Agreeing to disagree! Eva Mendes discussed her decision not to spank her daughters with her Instagram followers on Monday, April 19.
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“I’m often asked what my favorite red carpet dress is,” the actress, 47, captioned a slideshow. “This @versace is definitely up there. I’m not often asked what my favorite parenting quote is, but I’ll post it anyway. Please slide if you care.”
The following slide read, “Spanking does to a child’s development what hitting a spouse does for a marriage.”
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While some of the Florida native’s followers commented on their agreement, many wrote that they “completely” disagreed with her and Ryan Gosling’s parenting tactic for Esmeralda, 6, and Amada, 4.
“I was spanked and now I’m a respectful adult. And believe me, I deserved those whoopings. I was a brat,” one Instagram user wrote, while another added, “The goal in raising kids is not to have to spank, but it’s correcting before they can reason behavior out with you. Completely different than hitting someone. That’s not correcting behavior. We raised five respectful, loving, kind kids that were a joy to be around. Good fruit shows from loving correction.”
Mendes replied that she “respects” everyone’s opinion, writing, “We all parent our own way and I have no idea what I’m doing most the time. This didn’t come with a manual. So when there’s something that resonates with me, I pass it on. Lotsa love.”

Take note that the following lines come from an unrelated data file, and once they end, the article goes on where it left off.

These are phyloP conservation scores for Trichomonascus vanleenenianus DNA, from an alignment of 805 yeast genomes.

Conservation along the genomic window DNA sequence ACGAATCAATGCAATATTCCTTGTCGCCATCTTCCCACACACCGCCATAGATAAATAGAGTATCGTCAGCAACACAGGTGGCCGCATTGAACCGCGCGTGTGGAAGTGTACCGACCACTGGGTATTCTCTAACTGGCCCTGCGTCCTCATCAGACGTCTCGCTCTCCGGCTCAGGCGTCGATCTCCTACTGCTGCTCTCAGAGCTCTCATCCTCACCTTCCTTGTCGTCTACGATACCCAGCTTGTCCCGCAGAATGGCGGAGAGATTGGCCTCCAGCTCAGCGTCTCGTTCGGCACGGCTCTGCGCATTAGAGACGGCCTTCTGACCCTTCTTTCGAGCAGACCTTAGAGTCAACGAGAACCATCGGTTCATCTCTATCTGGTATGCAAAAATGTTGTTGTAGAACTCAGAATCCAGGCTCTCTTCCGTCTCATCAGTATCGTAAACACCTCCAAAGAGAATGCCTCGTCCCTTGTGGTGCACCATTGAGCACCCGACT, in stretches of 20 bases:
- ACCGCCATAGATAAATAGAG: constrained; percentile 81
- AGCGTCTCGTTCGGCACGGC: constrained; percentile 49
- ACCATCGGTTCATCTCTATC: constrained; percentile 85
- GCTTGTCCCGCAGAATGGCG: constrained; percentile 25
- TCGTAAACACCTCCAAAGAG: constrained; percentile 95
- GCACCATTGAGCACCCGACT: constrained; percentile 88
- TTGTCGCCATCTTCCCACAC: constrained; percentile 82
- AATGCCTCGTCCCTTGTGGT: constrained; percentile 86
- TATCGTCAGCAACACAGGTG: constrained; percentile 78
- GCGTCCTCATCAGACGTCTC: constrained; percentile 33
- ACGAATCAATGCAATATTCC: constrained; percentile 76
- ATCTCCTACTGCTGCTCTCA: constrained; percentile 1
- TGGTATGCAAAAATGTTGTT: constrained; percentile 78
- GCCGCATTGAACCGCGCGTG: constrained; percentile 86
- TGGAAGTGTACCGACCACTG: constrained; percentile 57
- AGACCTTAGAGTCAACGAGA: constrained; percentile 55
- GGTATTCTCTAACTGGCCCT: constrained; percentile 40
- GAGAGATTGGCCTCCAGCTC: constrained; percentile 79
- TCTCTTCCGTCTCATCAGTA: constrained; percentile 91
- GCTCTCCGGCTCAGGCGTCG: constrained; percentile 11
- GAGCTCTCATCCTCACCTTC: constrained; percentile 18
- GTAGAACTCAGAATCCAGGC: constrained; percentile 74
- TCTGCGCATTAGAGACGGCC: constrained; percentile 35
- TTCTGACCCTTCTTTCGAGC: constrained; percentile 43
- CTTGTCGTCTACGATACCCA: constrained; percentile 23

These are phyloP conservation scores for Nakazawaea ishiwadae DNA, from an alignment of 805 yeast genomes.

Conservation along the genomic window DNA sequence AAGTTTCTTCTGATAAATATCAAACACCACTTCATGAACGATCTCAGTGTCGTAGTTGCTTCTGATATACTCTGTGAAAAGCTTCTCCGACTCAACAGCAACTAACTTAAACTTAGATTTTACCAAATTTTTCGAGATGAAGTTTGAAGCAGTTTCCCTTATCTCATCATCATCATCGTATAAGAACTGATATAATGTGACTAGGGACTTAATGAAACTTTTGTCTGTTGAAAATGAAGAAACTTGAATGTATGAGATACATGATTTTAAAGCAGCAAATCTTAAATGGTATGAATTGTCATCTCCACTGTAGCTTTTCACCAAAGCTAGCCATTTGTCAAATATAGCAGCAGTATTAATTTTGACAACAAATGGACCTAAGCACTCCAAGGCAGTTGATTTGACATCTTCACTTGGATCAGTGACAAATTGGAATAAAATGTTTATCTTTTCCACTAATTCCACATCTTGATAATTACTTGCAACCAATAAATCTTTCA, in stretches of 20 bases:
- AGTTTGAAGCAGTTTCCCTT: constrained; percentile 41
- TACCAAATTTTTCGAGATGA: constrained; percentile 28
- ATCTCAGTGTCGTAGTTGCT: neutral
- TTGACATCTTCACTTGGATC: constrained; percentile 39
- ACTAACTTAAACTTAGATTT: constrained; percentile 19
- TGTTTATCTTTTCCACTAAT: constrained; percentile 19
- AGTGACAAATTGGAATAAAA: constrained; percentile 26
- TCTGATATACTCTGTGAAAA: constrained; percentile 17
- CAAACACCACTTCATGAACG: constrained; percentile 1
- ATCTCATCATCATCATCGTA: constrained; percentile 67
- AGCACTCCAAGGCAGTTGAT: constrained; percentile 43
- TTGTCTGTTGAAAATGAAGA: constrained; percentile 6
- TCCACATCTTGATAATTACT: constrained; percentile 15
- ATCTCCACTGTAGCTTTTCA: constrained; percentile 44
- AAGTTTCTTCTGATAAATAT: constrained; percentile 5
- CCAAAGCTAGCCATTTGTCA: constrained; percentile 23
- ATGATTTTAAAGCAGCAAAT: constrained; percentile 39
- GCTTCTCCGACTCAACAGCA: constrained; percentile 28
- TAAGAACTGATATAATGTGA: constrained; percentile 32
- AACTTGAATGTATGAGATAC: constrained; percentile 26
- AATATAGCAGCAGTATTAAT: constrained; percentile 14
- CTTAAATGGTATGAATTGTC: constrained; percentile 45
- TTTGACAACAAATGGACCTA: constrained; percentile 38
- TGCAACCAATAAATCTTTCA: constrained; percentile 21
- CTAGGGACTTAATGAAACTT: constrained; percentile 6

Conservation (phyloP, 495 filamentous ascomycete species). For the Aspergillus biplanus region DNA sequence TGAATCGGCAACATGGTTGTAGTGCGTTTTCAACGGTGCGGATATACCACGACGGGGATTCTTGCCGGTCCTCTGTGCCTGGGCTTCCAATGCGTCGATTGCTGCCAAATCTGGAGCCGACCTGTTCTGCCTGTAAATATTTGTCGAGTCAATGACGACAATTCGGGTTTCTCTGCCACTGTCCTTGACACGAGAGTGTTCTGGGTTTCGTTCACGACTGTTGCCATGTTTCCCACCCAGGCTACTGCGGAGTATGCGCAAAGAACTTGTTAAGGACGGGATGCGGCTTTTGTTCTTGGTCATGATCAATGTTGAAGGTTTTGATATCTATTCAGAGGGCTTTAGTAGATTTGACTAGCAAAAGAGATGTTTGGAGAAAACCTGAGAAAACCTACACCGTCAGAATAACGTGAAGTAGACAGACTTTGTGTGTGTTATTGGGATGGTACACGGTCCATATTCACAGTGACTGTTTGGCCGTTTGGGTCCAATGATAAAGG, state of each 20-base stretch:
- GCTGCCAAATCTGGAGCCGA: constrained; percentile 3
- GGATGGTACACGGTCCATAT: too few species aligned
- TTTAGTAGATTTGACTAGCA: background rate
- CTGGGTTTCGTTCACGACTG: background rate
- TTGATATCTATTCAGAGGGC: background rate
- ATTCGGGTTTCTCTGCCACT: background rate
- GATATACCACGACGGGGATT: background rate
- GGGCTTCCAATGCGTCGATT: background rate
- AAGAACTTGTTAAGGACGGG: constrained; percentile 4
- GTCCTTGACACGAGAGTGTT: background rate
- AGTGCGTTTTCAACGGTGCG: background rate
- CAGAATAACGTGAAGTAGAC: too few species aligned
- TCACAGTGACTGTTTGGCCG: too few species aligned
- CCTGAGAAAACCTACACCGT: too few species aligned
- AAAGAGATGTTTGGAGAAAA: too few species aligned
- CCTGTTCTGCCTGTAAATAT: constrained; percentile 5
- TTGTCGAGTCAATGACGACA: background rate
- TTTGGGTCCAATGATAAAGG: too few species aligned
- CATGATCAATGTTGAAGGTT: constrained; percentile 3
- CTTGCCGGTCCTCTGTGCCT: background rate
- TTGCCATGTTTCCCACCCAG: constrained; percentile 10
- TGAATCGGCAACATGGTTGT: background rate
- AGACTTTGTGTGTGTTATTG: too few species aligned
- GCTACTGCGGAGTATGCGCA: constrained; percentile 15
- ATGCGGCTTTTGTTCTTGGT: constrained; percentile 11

Other celebrity parents have sparked debates about spanking over the years, including Scott Disick and Kourtney Kardashian. Corey Gamble advised them to spank their daughter, Penelope, 8, in a September 2019 Keeping Up With the Kardashians episode, calling “whipping … discipline.”
The Flip It Like Disick star, 37, replied at the time: “Don’t ever talk about a child like that! Get the f–k out of here.”
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As for the Poosh creator, 42, she tweeted, “In my opinion, beating children is not [how] to ‘get your kids in check.’ When children are hurting or frustrated, the answer is not to physically hurt them. … They’re children and she was clearly hurting inside so hurting her physically is not going to make anything better. How do we not know better by now?!”
The University of Arizona grad encouraged “consequences that don’t involve physical harm,” concluding, “I am very proud of my kids and being a parent isn’t always easy.”
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